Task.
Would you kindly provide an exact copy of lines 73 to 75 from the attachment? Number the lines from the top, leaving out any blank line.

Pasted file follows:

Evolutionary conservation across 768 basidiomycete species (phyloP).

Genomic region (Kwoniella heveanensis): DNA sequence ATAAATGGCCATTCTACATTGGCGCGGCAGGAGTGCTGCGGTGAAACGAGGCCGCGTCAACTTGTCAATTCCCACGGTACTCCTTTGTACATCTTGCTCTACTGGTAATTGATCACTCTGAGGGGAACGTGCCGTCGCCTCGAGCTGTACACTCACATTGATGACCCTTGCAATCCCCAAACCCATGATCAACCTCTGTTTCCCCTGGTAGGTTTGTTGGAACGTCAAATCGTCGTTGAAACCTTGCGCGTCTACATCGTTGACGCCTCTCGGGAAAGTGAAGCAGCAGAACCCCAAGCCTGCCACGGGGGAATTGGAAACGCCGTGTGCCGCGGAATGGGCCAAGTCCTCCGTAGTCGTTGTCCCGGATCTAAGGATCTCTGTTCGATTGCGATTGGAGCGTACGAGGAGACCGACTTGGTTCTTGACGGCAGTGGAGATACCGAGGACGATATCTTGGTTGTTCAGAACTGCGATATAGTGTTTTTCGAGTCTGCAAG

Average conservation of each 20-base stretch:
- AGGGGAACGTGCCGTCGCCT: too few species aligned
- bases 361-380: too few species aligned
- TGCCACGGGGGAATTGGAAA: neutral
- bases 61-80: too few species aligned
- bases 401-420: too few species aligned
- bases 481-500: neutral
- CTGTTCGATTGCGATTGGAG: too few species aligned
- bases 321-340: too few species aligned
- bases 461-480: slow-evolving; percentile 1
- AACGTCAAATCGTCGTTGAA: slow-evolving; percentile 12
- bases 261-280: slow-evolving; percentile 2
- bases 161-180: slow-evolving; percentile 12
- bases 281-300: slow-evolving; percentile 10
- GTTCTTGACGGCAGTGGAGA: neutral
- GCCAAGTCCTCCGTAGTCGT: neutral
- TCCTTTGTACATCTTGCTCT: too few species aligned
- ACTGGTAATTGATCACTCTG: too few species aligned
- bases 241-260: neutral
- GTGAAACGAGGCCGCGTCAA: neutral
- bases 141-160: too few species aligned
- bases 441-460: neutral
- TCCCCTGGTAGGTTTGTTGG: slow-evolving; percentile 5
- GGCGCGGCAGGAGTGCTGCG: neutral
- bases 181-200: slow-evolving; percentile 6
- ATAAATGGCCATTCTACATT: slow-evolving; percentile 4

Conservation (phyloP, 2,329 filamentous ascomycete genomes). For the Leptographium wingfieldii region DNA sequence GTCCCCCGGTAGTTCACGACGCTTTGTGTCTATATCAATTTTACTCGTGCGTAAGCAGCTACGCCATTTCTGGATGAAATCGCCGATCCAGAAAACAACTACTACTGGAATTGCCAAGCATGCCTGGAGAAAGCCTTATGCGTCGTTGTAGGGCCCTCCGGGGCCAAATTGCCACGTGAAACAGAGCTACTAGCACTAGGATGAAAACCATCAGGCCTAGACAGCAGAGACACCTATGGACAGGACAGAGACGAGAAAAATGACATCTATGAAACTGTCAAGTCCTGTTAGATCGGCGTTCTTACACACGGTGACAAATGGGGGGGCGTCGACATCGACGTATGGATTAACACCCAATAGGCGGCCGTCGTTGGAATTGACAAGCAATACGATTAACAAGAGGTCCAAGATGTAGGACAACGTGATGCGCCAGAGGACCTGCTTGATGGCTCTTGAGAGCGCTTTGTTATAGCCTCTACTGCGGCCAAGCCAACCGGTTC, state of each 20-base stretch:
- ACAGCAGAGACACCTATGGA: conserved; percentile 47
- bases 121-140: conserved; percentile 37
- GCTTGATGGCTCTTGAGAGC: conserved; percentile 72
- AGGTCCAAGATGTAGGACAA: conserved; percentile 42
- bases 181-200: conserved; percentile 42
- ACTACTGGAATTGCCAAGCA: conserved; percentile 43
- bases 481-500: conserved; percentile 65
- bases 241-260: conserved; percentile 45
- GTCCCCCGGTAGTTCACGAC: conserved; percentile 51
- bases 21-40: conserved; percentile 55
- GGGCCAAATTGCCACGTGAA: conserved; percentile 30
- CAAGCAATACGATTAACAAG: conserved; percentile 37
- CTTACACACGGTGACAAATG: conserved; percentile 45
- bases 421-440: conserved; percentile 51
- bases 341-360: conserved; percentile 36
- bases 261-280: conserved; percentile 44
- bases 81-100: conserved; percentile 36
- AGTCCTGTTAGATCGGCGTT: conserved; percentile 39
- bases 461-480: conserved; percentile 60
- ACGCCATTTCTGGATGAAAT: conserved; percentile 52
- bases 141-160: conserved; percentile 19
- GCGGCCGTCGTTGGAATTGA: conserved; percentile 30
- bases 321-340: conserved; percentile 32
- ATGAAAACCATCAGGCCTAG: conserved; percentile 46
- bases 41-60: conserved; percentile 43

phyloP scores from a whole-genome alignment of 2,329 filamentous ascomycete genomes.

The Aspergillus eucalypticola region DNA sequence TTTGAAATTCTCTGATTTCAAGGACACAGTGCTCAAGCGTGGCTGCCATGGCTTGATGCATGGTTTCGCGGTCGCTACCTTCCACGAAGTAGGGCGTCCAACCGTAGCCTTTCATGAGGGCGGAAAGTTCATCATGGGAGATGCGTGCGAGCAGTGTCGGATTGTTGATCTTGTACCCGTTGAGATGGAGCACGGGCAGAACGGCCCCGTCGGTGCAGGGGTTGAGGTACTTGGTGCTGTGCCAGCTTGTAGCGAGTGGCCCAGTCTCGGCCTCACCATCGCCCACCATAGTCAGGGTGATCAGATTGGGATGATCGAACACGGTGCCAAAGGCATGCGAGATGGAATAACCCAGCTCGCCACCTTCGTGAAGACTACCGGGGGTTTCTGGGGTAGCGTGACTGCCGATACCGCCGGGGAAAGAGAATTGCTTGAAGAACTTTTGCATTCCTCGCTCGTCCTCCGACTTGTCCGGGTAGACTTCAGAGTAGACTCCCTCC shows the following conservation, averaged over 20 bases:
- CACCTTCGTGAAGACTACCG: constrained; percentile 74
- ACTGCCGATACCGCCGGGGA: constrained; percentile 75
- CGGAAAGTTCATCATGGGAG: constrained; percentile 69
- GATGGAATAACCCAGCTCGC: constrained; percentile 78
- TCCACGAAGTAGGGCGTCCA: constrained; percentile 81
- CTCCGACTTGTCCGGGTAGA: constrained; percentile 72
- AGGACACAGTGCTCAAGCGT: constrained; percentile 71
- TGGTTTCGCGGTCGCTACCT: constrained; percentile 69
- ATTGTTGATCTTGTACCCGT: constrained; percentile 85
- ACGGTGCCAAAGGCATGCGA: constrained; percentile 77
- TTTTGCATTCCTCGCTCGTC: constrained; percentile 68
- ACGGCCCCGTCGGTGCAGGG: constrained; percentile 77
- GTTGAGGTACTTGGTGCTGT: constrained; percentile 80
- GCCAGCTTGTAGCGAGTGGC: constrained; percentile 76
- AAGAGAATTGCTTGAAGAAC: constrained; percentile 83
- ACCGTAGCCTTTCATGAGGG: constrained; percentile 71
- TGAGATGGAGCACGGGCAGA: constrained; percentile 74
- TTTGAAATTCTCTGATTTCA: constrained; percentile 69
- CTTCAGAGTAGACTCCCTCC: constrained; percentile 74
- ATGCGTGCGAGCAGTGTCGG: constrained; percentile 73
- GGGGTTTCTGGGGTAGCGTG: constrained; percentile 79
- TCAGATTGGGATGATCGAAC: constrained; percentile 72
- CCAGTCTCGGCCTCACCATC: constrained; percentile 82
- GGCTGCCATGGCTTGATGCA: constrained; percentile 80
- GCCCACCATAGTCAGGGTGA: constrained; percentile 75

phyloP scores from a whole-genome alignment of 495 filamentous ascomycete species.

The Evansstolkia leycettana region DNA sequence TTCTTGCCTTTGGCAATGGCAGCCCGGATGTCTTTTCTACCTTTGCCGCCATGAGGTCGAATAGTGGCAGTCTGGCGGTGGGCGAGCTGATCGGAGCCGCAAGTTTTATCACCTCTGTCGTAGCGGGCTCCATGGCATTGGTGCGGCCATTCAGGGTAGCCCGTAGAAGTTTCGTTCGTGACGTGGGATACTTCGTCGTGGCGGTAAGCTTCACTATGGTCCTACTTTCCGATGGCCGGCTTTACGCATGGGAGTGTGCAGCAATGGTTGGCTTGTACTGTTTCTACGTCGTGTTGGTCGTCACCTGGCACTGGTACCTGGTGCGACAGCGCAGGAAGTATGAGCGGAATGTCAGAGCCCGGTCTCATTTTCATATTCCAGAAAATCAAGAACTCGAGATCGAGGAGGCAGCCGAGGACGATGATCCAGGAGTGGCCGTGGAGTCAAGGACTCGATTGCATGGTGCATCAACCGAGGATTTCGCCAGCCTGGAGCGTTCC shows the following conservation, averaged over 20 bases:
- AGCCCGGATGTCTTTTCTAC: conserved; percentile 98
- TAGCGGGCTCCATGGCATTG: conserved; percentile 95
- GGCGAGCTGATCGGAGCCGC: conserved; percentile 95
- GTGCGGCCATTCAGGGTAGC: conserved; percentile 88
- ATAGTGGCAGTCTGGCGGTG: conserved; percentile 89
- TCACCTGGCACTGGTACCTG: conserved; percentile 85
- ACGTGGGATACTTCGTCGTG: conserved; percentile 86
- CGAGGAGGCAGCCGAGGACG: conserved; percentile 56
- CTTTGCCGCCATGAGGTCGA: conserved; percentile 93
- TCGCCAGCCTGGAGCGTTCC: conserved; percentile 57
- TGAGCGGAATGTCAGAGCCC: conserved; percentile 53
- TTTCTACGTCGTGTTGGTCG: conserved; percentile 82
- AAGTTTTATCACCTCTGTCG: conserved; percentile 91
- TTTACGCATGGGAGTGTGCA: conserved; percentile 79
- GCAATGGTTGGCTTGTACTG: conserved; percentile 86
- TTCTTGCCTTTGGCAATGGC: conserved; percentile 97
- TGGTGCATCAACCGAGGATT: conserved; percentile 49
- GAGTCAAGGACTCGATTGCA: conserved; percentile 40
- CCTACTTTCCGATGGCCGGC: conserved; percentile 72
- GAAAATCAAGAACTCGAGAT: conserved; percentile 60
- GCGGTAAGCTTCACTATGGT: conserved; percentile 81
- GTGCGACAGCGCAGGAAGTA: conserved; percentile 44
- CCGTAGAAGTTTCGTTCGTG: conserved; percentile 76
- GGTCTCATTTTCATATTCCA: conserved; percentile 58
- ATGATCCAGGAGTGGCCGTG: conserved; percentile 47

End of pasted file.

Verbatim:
- TGAGATGGAGCACGGGCAGA: constrained; percentile 74
- TTTGAAATTCTCTGATTTCA: constrained; percentile 69
- CTTCAGAGTAGACTCCCTCC: constrained; percentile 74